one-half of one slate extending to the right and one-half of the other to the left, the joint being overthe center of the slate which the central part G spans, thereby insuring a good and tight roof when the guards are in place. Those portions of the guard lettered D D and E E are made about two inches long, while the central portion G is of sufficient length to span the width of a single slate and of course will be made to conform with the width of slate used. I prefer to notch the upper ends of the slate, above which the ends 0 O are driven into the boarding, as indicated by ICO dotted lines at a a, Fig. 1. If it is desired to have the slate next above the upright portions E E lap down over the ends of the slates above which the ends C O are driven more than two inches, as shown by dotted lines, Fig. 1, then the portions D D must be made longer to give the desired space for theiucrease of lap. Central portion G being depressed in the middle in V-forni will catch and arrest a thinner sheet of ice or snow than it otherwise would, while its stiffness is increased.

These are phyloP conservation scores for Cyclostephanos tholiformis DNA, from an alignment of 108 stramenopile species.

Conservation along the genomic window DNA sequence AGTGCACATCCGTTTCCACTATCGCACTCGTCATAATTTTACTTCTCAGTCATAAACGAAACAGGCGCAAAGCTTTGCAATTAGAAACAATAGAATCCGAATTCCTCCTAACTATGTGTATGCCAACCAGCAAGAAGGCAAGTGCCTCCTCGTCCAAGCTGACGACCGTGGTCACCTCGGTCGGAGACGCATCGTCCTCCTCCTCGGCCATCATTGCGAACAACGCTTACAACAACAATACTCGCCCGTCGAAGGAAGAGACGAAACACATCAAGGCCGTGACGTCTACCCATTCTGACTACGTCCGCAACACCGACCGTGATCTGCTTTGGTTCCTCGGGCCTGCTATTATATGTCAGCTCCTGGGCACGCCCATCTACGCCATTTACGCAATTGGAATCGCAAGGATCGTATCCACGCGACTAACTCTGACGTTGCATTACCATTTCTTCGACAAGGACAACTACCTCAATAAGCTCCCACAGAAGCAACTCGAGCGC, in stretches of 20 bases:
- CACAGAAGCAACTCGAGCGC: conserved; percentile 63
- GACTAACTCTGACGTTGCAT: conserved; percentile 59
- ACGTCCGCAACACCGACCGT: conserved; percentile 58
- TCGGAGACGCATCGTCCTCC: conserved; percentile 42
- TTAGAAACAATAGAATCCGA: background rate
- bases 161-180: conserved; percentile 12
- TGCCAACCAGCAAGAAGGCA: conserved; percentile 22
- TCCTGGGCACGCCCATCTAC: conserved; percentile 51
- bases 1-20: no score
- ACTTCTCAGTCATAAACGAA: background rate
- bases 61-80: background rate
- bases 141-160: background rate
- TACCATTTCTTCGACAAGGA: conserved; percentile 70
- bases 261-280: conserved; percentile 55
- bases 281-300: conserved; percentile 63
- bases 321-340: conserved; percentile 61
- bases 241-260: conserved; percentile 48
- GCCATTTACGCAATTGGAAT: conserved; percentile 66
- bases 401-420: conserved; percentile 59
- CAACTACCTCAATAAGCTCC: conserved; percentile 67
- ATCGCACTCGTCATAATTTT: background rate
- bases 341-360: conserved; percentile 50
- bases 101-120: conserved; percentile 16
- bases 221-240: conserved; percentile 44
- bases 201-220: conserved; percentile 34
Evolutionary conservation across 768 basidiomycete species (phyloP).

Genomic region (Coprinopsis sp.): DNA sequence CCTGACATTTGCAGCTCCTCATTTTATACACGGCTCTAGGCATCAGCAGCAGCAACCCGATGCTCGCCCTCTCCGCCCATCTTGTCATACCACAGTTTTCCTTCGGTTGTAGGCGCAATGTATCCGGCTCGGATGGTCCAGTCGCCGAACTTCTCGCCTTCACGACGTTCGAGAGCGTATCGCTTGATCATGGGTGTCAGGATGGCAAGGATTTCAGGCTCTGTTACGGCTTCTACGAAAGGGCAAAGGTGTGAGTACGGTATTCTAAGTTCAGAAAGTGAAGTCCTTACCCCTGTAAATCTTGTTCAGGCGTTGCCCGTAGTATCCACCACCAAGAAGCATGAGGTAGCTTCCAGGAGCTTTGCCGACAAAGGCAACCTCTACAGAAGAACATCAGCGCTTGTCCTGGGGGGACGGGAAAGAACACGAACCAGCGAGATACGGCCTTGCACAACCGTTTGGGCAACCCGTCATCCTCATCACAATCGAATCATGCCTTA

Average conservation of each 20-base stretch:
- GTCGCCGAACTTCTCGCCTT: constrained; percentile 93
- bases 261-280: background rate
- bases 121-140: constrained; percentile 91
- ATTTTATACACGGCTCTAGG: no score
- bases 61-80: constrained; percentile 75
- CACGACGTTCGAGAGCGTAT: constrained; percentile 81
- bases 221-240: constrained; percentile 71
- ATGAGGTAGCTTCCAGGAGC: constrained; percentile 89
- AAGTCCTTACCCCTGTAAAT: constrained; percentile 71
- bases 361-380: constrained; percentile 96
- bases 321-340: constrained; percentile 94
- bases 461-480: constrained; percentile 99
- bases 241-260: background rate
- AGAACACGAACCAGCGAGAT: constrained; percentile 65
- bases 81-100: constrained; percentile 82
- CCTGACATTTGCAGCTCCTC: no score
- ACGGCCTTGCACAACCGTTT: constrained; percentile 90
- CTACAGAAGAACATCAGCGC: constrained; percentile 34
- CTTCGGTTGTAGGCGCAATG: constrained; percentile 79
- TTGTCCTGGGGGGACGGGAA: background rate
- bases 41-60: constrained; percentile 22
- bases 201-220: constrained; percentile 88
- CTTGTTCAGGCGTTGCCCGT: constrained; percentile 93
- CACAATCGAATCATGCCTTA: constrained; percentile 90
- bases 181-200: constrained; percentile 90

In practice, if the guardsBare put on over each alternate slate of a course just laid and the rows alternate, as shown in the drawings, three or four rows of guards B will be found to answer well for ordinary roofs; but of course builders can suit their preferences, and can put on more or less and also arrange the guards as respects the slates in a different manner from that shown in the drawings.
As my snow and ice guard is designed to span only one slate, it is quite stiff and firm, although made from wire, the size of which looks quite small from the street and is not therefore unsightly. construct-ion is such that the manufacture is very simple and expeditious, while the ends are pointed by the operation of cutting the wire from the coil by a bevel or shear cut. The device, too, is also light and easy to handle and can be applied by any ordinary workman and with the common slaters tools.
Having described my invention, what I claim therein as new, and desire to secure by Letters Patent, is-
In a snow-guard made from a single piece of wire, the combination, with a V-shaped central portion G for arresting and holding the snow and provided with downwardlyhent projecting supports E E, of horizontal forward]y-projecting portions D D to rest on the slate, and provided with downwardlypointed projections O G to be driven into the root boardin g, all substantially as and for the purposes set forth.
NICHOLAS R. POWERS. \Vitnesses:
Tnos. lI. DODGE, \VM. S. FLINT.
Then, too, the form of